They’d suffered a bad loss late Wednesday, and now the Braves had to play an afternoon game against the team with the National League’s best record on a sweltering day. (Heat index: 106.) They won so easily as to make you believe there’s no way the final 10 1/2 weeks of this regular season hold any danger for this dauntless band. The reasons why:
1. They can pitch. It never changes. As long as you can pitch, you can win. The Braves won breezing Thursday — actually, they did some sweating, too — because Tim Hudson never gave the Padres a chance. He worked seven innings and yielded six baserunners, one of whom was erased by a double play. This isn’t a team apt to lose five in a row because the rotation won’t let that happen. Jair Jurrjens looks hale and hearty, and even if Tommy Hanson and Derek Lowe haven’t been dominant they’re fine as Nos. 3 and 4 starters.
2. They’re buoyant. Not 15 hours after a sobering loss, the Braves had taken a lasting lead in the decisive game of a three-game set against an opponent they might well see in October. Said Billy Wagner, who blew a save Wednesday night: “Good teams are resilient. The heat out there today was awful; I guarantee you the Padres had never felt anything like that. We jumped on them early and kept them out there a long time.”
3. They’re daring. The key play of the first inning was the rookie Jason Heyward going first-to-third on Chipper Jones’ single to left field, which isn’t easy to do. (Heyward scored the only run the Braves would need on Troy Glaus’ sacrifice fly.) Said Bobby Cox of Heyward: “His instincts are off the chart, and he’s got some larceny in him. He’s not afraid to take a base.”
4. They’re clever. The 20-year-old right fielder is wise in the ways of older men, and there are a bunch of older guys to backstop him. Back to Heyward taking third: “You’d be surprised how many [left fielders] at this level can’t make that throw,” Jones said. “We’re a smart team. We steal bases at a very high percentage [69.5 percent, to be precise]. We’re very good at taking the extra base.” Then this: “We’ve got ballplayers. We’ve got guys with great instincts.”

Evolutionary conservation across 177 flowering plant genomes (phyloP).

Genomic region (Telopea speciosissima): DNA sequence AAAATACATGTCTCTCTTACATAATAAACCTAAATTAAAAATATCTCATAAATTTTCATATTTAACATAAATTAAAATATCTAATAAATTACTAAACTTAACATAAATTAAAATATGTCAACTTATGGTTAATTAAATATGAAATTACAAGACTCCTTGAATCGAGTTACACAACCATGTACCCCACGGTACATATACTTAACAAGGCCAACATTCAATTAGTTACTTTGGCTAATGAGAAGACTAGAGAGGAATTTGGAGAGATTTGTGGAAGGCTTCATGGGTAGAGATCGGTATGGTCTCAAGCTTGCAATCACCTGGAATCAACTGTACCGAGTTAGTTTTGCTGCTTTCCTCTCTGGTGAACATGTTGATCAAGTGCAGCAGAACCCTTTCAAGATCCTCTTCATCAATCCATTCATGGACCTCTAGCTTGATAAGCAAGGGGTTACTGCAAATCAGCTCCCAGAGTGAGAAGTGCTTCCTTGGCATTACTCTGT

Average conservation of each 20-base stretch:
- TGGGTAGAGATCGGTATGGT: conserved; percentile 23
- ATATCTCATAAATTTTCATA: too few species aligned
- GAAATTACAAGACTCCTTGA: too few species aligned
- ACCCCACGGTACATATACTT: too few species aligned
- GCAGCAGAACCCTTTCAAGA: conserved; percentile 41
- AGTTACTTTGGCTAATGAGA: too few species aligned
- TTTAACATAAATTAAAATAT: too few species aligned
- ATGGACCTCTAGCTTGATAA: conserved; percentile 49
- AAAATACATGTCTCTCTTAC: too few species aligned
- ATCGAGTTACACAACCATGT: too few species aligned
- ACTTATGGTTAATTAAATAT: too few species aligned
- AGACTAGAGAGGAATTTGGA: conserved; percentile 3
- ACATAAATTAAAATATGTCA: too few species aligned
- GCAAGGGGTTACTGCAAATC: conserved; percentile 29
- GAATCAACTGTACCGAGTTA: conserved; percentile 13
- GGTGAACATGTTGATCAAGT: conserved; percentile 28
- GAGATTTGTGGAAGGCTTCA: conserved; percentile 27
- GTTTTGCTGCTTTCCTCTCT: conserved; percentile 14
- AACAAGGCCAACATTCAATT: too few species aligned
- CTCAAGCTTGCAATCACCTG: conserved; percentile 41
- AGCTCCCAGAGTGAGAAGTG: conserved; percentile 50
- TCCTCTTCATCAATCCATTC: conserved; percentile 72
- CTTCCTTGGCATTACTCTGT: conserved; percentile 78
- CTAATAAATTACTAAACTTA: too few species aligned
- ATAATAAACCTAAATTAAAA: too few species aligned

5. They have a dependable shortstop. Alex Gonzalez, nicknamed Sea Bass, had four hits Thursday and made another series of deft defensive swoops. Said Cox: “Watching him play shortstop these past few days has really been special.” Jones likened A-Gonz to Ozzie Smith and Omar Vizquel, saying: “It’s great that he’s having a great offensive year, but what I want out of a shortstop is defense — to know that 99 percent of the time he gets his mitt on something he’s going to make the play.”
6. They have a healthier Heyward. He was hitting .251 at the All-Star break, but this is in no way a .251 hitter. He carried this team when nobody else could do a thing in April, and he’s capable of more heavy lifting. He hit .321 over the seven-game homestand. He will do even better very soon.
7. They have a working lead but they’re not impressed by it. Said Wagner: “We play as a team. Chipper has said it a million times, but it’s not one person keeping us going. It’s someone new, a new face in the bullpen, helping us win a game. And we worry about one game at a time, and that comes from the manager.”
8. They have it going in a way that makes you believe they’ll keep it going. They didn’t panic when they lost nine consecutive games in April. They didn’t wring their hands over the lost lead Wednesday night. They press on. They’ve won or halved 20 of their past 21 series. Said Gonzalez, on board only a week: “When you watch the way they play ball every day, you think, ‘This is a great team.’ ”
“Great” overstates. This is a good team that has come to maximize every resource. It isn’t without flaws, but after 95 games it holds the best record in its league. Gonzalez again: “We play hard. We do the little things you have to do. We want to put ourselves in position and see what happens at the end of the year.”
What will happen: The Braves will play beyond the 162nd game for the first time since 2005.